From what I've experienced it's largely because of a poor grasp of what the new financial system consists of. I've lost track of the amount of people I've spoke to, who have claimed stuff like working class families won't be able to afford uni under the new system and didn't even know that you paid fees after, that repayments don't kick in until a certain margin etc and that there's some decent bursaries out there. Poor Sixth Forms and Secondary Schools where these things aren't properly explained don't help matters either.
Applications in England fell by 10% this year (1.5% in Scotland)
I'm not really distorting the evidence, the people who work in those industries are a small minority of graduates each year but because their wages are so high vis the average graduate they do distort the starting salary stats.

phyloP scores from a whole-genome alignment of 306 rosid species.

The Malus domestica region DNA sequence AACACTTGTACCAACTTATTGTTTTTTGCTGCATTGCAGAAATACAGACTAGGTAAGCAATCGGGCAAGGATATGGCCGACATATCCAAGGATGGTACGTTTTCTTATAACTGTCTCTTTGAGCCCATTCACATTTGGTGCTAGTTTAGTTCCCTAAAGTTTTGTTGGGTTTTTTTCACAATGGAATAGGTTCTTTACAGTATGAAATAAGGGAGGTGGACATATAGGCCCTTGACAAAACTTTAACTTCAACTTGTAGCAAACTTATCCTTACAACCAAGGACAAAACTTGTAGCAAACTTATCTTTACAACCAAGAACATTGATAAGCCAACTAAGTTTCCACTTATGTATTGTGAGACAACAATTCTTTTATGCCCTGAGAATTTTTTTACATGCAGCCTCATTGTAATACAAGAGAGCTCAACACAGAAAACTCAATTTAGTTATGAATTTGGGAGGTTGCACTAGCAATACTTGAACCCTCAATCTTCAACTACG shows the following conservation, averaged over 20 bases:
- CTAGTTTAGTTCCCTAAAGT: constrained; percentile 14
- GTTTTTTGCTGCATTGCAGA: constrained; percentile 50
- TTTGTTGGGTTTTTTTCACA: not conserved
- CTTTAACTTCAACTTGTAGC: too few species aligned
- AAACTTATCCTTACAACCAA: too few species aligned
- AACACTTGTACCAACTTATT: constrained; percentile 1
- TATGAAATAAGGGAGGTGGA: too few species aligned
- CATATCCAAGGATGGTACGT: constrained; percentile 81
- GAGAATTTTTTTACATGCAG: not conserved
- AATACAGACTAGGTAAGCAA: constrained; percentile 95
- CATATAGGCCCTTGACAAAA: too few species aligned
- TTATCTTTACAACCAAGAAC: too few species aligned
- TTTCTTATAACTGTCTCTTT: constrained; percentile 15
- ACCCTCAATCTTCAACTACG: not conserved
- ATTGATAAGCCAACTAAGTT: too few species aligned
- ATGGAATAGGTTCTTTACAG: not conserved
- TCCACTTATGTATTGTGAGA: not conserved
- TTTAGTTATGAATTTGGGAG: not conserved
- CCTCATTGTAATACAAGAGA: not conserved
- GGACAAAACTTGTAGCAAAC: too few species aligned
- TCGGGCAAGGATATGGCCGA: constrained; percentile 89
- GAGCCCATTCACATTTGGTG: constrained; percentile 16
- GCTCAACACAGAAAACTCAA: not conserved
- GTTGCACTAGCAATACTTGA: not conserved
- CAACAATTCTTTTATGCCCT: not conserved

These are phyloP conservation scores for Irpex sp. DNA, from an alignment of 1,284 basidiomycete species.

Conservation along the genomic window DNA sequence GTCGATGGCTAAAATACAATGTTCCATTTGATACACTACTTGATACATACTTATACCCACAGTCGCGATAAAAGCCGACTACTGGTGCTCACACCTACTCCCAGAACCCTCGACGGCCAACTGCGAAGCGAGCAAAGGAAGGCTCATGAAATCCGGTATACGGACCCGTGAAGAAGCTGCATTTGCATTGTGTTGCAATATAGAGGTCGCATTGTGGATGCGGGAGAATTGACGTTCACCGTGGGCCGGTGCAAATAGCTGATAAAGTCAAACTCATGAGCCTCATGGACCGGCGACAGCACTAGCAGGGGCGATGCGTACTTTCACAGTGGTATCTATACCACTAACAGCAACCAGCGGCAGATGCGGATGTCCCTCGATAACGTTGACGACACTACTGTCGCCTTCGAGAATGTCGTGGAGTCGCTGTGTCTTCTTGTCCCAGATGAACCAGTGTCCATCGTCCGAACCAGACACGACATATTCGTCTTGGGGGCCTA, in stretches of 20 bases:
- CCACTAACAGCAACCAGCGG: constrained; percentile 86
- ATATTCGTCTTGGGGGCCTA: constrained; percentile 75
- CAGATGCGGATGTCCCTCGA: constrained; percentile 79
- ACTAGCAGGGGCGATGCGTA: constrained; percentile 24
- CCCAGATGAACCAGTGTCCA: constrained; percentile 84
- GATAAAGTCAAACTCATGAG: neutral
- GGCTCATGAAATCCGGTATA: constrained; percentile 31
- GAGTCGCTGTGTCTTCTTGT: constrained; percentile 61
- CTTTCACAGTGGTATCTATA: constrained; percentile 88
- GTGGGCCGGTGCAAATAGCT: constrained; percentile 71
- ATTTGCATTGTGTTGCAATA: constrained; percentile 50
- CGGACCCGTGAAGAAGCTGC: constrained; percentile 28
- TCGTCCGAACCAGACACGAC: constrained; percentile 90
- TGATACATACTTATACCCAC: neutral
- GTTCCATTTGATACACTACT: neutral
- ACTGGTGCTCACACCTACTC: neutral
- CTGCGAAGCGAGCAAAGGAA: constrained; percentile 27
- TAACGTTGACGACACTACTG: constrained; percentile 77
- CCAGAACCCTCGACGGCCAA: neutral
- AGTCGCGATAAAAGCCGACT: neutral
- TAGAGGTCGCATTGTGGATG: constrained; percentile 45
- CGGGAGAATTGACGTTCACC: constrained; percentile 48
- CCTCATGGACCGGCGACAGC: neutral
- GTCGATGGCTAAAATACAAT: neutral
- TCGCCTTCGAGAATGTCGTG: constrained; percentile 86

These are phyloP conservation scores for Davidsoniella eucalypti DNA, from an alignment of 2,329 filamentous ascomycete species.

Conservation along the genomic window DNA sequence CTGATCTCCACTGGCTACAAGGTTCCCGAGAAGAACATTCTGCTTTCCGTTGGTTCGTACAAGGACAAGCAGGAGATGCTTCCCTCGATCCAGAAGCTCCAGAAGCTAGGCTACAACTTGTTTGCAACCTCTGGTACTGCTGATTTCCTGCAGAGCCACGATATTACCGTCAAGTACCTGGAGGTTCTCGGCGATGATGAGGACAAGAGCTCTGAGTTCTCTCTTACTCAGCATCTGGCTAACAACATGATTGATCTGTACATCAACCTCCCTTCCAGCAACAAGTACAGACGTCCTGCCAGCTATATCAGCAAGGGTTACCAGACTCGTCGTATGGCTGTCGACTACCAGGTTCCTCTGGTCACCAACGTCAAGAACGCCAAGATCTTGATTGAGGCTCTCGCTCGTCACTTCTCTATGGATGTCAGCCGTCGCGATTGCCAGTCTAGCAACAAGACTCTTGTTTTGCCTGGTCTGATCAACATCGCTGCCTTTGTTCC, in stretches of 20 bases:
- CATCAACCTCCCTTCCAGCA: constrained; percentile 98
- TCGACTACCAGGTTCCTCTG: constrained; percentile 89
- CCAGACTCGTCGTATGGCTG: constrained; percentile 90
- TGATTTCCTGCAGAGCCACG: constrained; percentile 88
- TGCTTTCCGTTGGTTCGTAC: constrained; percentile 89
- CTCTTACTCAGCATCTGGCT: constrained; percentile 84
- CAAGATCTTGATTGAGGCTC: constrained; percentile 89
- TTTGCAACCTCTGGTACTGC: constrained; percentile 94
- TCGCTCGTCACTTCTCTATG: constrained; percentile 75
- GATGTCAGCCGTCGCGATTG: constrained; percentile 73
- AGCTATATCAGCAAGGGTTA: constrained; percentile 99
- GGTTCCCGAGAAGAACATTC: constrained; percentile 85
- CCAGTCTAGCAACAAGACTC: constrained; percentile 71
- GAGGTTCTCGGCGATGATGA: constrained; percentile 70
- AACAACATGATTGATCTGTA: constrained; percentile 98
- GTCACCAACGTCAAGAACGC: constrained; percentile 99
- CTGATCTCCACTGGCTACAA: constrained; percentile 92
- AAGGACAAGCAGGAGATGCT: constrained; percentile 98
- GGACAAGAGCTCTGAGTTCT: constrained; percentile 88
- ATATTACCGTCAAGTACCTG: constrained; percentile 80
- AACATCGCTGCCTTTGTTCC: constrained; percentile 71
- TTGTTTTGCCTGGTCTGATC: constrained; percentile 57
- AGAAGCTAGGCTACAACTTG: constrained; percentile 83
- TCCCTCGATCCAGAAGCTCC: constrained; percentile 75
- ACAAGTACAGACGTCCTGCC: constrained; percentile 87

Now you are distorting the evidence until it fits your hypothesis. What about career prospects? Working conditions?
Well yeah that's my point. Bring back Grammars and introduce a school system based upon the same principles as Gymnasiums, so that we can push up standards for the best. Teaching for those not as academically able needs reforming and made better aswell but in other ways.
The vast majority of UK state schools do not start at 8.30. You have already stated that the gymnasium is aimed at potential university applicants, so it's not a like for like comparison either.
It's not a case of pushing just the most able and leaving the others behind to rot. The point is that the most able can be pushed much harder than the less able and thus an environment which facilitates this helps them fulfill their ability. One size doesn't fit all, you can't push the best to their limits if they're in schools with many others at a different level to them.
Eh? Why shouldn't schools push everyone to do their best? Are we really to return to a time when the top sets were given all the best resources and encouragement, and those judged not clever enough aged 11 spent their time at school making pipe racks and colouring in? Not all pupils will get an A*, but the idea that teachers should not get the best out of every pupil is bizarre.